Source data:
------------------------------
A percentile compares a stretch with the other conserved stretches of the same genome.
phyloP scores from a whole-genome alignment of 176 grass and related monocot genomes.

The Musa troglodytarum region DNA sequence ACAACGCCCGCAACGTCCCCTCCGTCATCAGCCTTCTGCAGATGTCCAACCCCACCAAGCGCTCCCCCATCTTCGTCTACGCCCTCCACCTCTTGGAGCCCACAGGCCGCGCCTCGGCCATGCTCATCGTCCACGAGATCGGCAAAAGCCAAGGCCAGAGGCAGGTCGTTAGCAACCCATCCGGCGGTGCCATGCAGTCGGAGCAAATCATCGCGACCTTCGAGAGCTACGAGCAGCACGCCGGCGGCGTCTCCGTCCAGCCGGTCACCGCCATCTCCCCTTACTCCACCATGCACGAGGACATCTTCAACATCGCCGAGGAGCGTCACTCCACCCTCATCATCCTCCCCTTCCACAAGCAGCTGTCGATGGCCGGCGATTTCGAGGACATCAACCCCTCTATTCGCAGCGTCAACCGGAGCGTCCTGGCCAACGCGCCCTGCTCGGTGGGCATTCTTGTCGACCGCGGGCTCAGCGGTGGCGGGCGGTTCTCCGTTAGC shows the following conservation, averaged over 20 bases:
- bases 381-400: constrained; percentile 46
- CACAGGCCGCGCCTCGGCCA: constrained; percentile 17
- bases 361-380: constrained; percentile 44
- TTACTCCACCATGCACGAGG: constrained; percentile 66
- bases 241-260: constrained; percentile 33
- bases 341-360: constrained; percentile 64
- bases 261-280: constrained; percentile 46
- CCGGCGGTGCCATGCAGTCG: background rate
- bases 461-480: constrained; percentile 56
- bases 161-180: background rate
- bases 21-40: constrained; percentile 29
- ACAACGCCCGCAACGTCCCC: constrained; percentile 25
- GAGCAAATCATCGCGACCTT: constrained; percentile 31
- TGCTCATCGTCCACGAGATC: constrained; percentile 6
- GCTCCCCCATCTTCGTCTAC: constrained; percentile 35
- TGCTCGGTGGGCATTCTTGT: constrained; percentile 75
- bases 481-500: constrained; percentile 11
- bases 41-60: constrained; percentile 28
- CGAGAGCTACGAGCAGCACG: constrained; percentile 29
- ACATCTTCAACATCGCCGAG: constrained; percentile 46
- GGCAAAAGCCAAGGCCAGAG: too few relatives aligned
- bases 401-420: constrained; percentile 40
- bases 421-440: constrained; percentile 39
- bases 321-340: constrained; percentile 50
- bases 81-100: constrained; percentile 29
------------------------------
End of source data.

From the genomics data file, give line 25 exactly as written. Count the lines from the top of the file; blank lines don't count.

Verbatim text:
- bases 401-420: constrained; percentile 40